The annual averages of the re-estimated and re-controlled NSA estimates are used to control the monthly SA model estimates. In this process, the Denton procedure is used. It adjusts the monthly data to exactly satisfy the annual benchmarks while preserving the month-to-month movements in the original model estimates as much as possible. This process preserves the underlying smoothness in the model estimates that would be lost by monthly benchmarking.

  12. Are there issues associated with using different benchmark controls for the historical NSA and SA series?

    Yes, using a different benchmark procedure for historical SA estimates can produce breaks from December to January of the current year.

  13. Did particular issues arise with the 2008 annual processing?

    Yes. The annual revision process resulted in a general lowering of seasonally-adjusted unemployment rates for the latter months of 2008. Benchmarking to control totals had the most impact on the estimates in the latter months of 2008. The downward revisions in the SA series in December, during a period of steep economic decline, impacted comparisons between December 2008 and January 2009, which saw a marked rise in unemployment.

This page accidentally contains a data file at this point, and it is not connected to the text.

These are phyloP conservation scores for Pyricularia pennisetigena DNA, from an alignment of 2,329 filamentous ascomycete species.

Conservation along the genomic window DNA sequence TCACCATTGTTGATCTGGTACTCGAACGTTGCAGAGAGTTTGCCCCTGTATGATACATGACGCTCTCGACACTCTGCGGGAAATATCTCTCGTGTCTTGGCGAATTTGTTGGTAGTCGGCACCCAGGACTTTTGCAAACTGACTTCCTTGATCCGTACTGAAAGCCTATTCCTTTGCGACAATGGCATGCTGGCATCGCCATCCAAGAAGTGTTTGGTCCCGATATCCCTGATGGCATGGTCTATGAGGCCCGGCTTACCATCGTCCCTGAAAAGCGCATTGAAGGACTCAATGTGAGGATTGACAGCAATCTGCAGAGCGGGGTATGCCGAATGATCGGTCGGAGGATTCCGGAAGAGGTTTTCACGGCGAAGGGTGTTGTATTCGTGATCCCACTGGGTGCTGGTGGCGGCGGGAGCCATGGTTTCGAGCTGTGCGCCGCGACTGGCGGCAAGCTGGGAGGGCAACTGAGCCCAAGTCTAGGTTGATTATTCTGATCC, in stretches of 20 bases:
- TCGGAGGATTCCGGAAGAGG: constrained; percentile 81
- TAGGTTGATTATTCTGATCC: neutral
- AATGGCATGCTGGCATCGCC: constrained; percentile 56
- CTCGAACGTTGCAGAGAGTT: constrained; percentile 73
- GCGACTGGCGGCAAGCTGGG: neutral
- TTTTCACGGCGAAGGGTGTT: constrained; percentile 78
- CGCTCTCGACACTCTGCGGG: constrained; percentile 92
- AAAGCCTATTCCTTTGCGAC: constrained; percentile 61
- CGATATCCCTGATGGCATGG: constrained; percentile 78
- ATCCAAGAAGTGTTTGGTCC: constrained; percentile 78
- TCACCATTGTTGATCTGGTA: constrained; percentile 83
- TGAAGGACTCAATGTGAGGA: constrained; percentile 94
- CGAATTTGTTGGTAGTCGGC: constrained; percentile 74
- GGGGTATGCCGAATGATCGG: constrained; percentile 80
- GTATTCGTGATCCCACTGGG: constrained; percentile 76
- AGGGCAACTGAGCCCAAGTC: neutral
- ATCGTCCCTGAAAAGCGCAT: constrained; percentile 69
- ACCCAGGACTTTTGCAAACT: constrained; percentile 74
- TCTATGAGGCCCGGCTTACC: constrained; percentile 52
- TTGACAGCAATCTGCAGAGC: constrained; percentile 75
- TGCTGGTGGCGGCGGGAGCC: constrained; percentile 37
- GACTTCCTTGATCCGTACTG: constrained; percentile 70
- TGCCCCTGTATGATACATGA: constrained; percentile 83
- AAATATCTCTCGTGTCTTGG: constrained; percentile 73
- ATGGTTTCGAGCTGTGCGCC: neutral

14. What is BLS proposing to address the historical benchmarking issue for SA estimates?

    The first two steps in the annual revision process (revising model inputs and re-estimating monthly estimates) are unchanged.